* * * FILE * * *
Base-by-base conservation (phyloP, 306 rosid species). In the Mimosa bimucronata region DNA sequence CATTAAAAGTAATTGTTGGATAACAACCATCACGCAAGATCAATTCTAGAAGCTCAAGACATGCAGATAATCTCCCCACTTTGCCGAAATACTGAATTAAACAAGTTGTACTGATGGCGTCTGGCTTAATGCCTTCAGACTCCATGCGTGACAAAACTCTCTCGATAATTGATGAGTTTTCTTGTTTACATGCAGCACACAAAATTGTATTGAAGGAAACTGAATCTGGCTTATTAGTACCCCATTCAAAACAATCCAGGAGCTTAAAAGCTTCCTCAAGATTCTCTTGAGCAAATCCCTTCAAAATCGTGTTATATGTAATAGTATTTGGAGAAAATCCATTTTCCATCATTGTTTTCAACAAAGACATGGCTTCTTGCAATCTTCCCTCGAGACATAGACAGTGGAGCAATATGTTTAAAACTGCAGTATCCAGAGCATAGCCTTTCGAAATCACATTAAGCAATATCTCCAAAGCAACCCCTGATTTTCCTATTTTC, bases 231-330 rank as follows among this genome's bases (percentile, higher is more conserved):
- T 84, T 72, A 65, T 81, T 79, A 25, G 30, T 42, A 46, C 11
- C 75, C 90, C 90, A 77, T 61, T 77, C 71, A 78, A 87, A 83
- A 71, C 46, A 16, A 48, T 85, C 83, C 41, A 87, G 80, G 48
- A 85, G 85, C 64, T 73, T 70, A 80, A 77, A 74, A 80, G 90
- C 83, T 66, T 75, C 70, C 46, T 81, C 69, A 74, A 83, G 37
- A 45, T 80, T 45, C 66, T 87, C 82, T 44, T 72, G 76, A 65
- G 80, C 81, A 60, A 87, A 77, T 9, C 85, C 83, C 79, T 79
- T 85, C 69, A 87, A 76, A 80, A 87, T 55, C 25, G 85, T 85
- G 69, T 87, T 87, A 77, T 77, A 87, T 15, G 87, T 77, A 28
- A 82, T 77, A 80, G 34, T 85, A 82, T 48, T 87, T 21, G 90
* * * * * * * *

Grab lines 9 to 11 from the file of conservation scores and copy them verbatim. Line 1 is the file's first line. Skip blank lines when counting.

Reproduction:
- T 85, C 69, A 87, A 76, A 80, A 87, T 55, C 25, G 85, T 85
- G 69, T 87, T 87, A 77, T 77, A 87, T 15, G 87, T 77, A 28
- A 82, T 77, A 80, G 34, T 85, A 82, T 48, T 87, T 21, G 90